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Hunger or thirst for middle east

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Middle East…Hunger or Thirst & Newspapers

Struggling with the unfolding global food crisis, and strained between ever-growing populations and the already scant supply of water, many countries in the Middle East region are facing the tough choice between food or water.

“The countries of the region are caught between the hammer of rising food prices and the anvil of steadily declining water availability per capita,” Alan R. Richards, a professor of economics and environmental studies at the University of California, told The New York Times on Monday, July 21.

“There is no simple solution.”

The global food shortage has left the Middle East and North Africa nations in the dilemma of choosing between growing more crops and preserving limited water supplies.

For decades, the region’s nations have developed projects to make the large swaths of deserts bloom.

In Egypt, a country of nearly 80 million where rising food prices in recent months have caused protests and unrest, the most ambitious project to convert huge desert into farmland was Toshka in the Sahara Desert oasis.

The project, however, struggled for years with the high cost to bring the water of the Nile, the main source of irrigation, to the desert and the use of so much water.

“It’s sand,” Richard Tutwiler, director of the Desert Development Center at the American University in Cairo, said, referring to the reclaimed desert land.

“It’s not the world’s most fertile soil.”

In Saudi Arabia, officials have recently phased out a program that tapped aquifers to help the kingdom become self-sufficient in wheat production because it used too much water.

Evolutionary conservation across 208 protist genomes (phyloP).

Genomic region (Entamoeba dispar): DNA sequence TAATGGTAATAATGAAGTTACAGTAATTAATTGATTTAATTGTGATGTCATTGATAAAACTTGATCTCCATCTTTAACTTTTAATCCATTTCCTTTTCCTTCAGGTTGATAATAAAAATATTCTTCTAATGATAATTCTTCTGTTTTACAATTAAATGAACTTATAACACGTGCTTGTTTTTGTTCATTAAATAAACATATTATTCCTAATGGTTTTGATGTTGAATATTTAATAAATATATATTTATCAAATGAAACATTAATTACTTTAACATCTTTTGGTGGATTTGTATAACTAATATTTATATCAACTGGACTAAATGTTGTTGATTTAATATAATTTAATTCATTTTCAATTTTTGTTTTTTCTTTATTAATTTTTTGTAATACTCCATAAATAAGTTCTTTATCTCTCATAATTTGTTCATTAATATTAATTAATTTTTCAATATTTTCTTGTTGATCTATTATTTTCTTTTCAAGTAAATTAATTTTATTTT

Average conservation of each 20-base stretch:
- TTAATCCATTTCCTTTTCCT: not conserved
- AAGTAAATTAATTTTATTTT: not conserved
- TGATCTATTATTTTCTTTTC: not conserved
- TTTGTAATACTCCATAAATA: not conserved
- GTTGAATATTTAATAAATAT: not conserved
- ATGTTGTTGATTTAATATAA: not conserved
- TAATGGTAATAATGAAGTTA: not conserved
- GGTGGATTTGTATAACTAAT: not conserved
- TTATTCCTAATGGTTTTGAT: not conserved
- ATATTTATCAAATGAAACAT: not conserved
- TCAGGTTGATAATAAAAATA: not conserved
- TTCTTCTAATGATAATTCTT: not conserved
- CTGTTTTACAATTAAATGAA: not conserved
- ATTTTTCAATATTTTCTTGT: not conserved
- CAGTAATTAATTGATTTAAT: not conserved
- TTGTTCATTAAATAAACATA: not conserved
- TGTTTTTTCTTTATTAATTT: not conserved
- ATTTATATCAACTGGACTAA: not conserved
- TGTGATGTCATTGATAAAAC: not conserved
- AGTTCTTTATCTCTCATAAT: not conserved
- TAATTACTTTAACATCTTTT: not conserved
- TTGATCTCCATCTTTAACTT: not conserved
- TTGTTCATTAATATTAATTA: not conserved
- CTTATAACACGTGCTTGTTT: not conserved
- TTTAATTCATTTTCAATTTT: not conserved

Today, some Middle East countries import 90 percent of their staples.

The population of the region has more than quadrupled since 1950, to 364 million, and is expected to reach nearly 600 million by 2050.

By that time, the amount of water available for each person will be cut in half

“You can bring in money and water,” Elie Elhadj, a Syrian development expert, said.

“You can make the desert green until either the water runs out or the money.”


The need to maintain the food supplies without jeopardizing their water resources has forced many countries to seek brand new alternatives.

Several oil-rich nations, including Saudi Arabia and Bahrain, have started searching for fertile farmland in countries like Pakistan and Sudan, with the goal of growing crops to be shipped home.

“These countries have the land and the water,” Hassan S. Sharaf Al Hussaini, an official in Bahrain’s agriculture ministry, told the Times.

“We have the money.”

Others have turned to brand new expensive schemes to produce crops.

In Egypt, new desert farms now grow water-sipping plants with drip irrigation.

Djibouti, for example, is now growing rice in solar-powered greenhouses, fed by groundwater and cooled with seawater.

The project produces “probably the most expensive rice on earth,” according to World Bank economist Ruslan Yemtsov.

Economists say that rather than seeking to become self-sufficient with food, Middle East countries should grow crops for which they have a competitive advantage, like produce or flowers, which do not require much water.

Yet, some believe the tradeoff between water of food will remain inevitable for a while, even with new techniques.

“We don’t have the luxury of choosing this or that,” said Saad Nassar, a top adviser in Egypt’s ministry of agriculture and land reclamation.

With little choice at hand, Egypt, where population growth has remained stubbornly high at around 2 percent for the last decade, is trying to make the desert bloom, even in unlikely places like Toshka.